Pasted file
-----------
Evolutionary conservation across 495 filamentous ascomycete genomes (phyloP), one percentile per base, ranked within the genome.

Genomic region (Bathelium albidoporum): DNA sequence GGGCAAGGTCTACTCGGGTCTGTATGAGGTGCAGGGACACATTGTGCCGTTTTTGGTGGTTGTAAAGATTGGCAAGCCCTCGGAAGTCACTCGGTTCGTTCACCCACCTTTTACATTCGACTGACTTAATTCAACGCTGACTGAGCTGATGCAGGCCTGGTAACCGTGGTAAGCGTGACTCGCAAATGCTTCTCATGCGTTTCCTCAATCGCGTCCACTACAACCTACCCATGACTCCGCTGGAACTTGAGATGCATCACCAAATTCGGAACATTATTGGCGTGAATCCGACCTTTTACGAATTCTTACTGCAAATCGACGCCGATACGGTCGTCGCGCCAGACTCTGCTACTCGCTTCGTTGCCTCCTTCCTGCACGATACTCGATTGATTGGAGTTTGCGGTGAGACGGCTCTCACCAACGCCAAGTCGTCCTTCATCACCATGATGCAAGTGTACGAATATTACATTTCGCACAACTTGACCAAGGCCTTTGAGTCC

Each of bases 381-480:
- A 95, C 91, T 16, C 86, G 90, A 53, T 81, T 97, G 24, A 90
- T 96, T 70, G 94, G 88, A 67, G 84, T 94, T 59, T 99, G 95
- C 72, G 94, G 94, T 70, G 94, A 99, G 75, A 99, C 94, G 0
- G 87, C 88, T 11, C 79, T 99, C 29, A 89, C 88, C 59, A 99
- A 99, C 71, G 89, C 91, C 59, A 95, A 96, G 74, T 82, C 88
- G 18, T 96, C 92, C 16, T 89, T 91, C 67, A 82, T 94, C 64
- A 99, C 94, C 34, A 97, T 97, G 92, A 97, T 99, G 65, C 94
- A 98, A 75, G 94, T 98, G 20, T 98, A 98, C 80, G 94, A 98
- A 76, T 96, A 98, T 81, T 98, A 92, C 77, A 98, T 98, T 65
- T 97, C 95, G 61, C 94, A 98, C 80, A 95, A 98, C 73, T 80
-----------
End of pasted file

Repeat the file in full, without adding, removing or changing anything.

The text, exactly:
Evolutionary conservation across 495 filamentous ascomycete genomes (phyloP), one percentile per base, ranked within the genome.

Genomic region (Bathelium albidoporum): DNA sequence GGGCAAGGTCTACTCGGGTCTGTATGAGGTGCAGGGACACATTGTGCCGTTTTTGGTGGTTGTAAAGATTGGCAAGCCCTCGGAAGTCACTCGGTTCGTTCACCCACCTTTTACATTCGACTGACTTAATTCAACGCTGACTGAGCTGATGCAGGCCTGGTAACCGTGGTAAGCGTGACTCGCAAATGCTTCTCATGCGTTTCCTCAATCGCGTCCACTACAACCTACCCATGACTCCGCTGGAACTTGAGATGCATCACCAAATTCGGAACATTATTGGCGTGAATCCGACCTTTTACGAATTCTTACTGCAAATCGACGCCGATACGGTCGTCGCGCCAGACTCTGCTACTCGCTTCGTTGCCTCCTTCCTGCACGATACTCGATTGATTGGAGTTTGCGGTGAGACGGCTCTCACCAACGCCAAGTCGTCCTTCATCACCATGATGCAAGTGTACGAATATTACATTTCGCACAACTTGACCAAGGCCTTTGAGTCC

Each of bases 381-480:
- A 95, C 91, T 16, C 86, G 90, A 53, T 81, T 97, G 24, A 90
- T 96, T 70, G 94, G 88, A 67, G 84, T 94, T 59, T 99, G 95
- C 72, G 94, G 94, T 70, G 94, A 99, G 75, A 99, C 94, G 0
- G 87, C 88, T 11, C 79, T 99, C 29, A 89, C 88, C 59, A 99
- A 99, C 71, G 89, C 91, C 59, A 95, A 96, G 74, T 82, C 88
- G 18, T 96, C 92, C 16, T 89, T 91, C 67, A 82, T 94, C 64
- A 99, C 94, C 34, A 97, T 97, G 92, A 97, T 99, G 65, C 94
- A 98, A 75, G 94, T 98, G 20, T 98, A 98, C 80, G 94, A 98
- A 76, T 96, A 98, T 81, T 98, A 92, C 77, A 98, T 98, T 65
- T 97, C 95, G 61, C 94, A 98, C 80, A 95, A 98, C 73, T 80